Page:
Tolstoy Farm was a community started by Gandhi in Transvaal, South Africa, in 1910. It became the headquarters of the campaign of satyagraha (non-violence) which he lead at that time. This campaign was a reaction to the discrimination against Indians in Transvaal, and at one stage, 2,500 people of Indian origin were in jail for non-violent resistance to the racist laws.
The farm, 22 miles from Johannesburg, had been bought by Herman Kallenbach, one of Gandhi’s supporters and placed at the disposal of the Satyagrahis for as long as the campaign lasted. It was less than 2 miles from the nearest railway station and already had 1,000 fruit bearing trees on the 1,100 acres of land. There were 2 wells and a spring, but only a couple of small buildings. The name, Tolstoy Farm, was suggested by Kallenbach.
Gandhi recalled that between 70 and 80 people lived in this “co-operative commonwealth”, but sometimes there were more. They were mostly young men and children, with a few women and older men. They were members of various religions and various origins, not just Indians. Various languages, Gujarati, Tamil, Hindi and English, were spoken by the residents. Adults and children worked in farming and gardening, including pruning fruit trees, growing, harvesting, and clearing woodland. The emphasis was upon simple communal living combined with a clearly structured routine of work, school, bathing and a general meeting at the end of the day. Meals were vegetarian.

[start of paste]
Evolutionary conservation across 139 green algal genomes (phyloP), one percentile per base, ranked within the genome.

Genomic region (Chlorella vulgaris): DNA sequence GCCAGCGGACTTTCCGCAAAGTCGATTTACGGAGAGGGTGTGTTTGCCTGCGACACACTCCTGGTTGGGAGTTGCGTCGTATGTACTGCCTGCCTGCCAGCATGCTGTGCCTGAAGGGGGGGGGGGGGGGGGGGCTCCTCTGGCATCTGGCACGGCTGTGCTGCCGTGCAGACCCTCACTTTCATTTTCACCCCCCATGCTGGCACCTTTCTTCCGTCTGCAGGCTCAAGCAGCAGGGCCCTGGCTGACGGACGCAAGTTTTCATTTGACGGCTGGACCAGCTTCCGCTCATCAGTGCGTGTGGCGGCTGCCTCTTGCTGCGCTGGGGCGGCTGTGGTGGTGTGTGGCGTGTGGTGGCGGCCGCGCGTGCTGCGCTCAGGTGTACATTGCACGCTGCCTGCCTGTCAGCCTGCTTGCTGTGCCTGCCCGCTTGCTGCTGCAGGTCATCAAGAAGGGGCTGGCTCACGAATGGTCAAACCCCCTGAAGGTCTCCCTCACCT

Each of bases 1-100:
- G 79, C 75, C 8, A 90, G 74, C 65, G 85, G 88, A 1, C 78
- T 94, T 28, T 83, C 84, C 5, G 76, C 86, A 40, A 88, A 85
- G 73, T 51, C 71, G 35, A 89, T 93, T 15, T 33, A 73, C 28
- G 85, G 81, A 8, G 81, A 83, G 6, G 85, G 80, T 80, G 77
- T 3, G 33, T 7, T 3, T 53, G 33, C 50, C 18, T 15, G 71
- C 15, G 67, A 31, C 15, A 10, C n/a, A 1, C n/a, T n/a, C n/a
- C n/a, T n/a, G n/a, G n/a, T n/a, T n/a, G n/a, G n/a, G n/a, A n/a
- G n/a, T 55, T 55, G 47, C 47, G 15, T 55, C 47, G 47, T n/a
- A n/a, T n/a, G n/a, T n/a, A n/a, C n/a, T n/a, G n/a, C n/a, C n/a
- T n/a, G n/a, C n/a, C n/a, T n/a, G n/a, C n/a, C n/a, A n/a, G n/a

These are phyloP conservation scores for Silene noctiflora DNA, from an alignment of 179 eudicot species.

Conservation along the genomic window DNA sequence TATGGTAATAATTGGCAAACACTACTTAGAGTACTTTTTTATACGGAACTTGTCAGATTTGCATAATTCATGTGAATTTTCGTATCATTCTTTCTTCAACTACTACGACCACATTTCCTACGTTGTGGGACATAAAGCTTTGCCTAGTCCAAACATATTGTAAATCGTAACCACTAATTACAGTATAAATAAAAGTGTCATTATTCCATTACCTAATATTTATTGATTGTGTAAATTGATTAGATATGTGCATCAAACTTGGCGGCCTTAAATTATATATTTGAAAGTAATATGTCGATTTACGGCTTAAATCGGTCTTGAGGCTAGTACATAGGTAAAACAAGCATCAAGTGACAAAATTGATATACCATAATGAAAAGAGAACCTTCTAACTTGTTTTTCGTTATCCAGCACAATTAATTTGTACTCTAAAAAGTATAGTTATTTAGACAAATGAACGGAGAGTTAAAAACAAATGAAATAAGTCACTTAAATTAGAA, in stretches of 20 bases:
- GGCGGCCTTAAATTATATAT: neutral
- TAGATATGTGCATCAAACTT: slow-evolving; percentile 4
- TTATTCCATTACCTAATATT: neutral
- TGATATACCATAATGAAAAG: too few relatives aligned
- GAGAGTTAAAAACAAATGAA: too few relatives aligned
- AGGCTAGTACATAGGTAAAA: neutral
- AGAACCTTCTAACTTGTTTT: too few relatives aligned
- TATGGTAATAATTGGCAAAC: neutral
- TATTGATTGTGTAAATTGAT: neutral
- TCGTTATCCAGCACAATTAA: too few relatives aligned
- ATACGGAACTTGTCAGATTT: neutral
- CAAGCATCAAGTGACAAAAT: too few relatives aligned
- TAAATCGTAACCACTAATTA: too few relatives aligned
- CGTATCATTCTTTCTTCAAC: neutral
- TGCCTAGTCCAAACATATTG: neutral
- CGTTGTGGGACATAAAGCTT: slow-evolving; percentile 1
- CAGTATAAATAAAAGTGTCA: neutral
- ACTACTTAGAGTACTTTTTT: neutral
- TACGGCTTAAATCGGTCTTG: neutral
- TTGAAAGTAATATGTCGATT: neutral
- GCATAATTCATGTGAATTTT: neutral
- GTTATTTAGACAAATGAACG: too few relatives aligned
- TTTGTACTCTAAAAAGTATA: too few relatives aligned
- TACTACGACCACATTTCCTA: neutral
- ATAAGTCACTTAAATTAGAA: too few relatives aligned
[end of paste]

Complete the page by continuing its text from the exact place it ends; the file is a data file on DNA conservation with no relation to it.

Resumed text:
Within six months, the residents had completed 3 big buildings. One building was for the women, one for the men (with laundry and kitchen), and one was a combination of offices, workshop and a school. There was a “tailoring department” producing trousers and shirts, and a sandal workshop soon produced footwear for the commune members.
The children and young people were schooled in the community by Gandhi himself. 3 hours practical learning in the morning (gardening, cloth making, sandal making and agriculture) were balanced by lessons in writing, arithmetic, geography, history, singing and story telling. There was some religious teaching too, and Gandhi asked the residents to respect each others religions and asked them to observe the fasts of the others. In his teaching, Gandhi used no text books, and girls and boys were together in the classes.
The end of the campaign:
The repression against the satyagraha movement was brutal, but public outcry against the harsh methods and violence used against the Indians meant that the South African government had to make a compromise with Gandhi and his supporters. The campaign of non-violence, came to an end, and Tolstoy Farm was no longer needed as a centre for the resistance. Gandhi left South Africa in 1914, going first to England for a visit. In 1915, he returned to India.
“The Tolstoy Farm: Gandhi’s Experiment in Cooperative Commonwealth.” by Surendra Bhana, South African Historical Journal No.7, November 1975.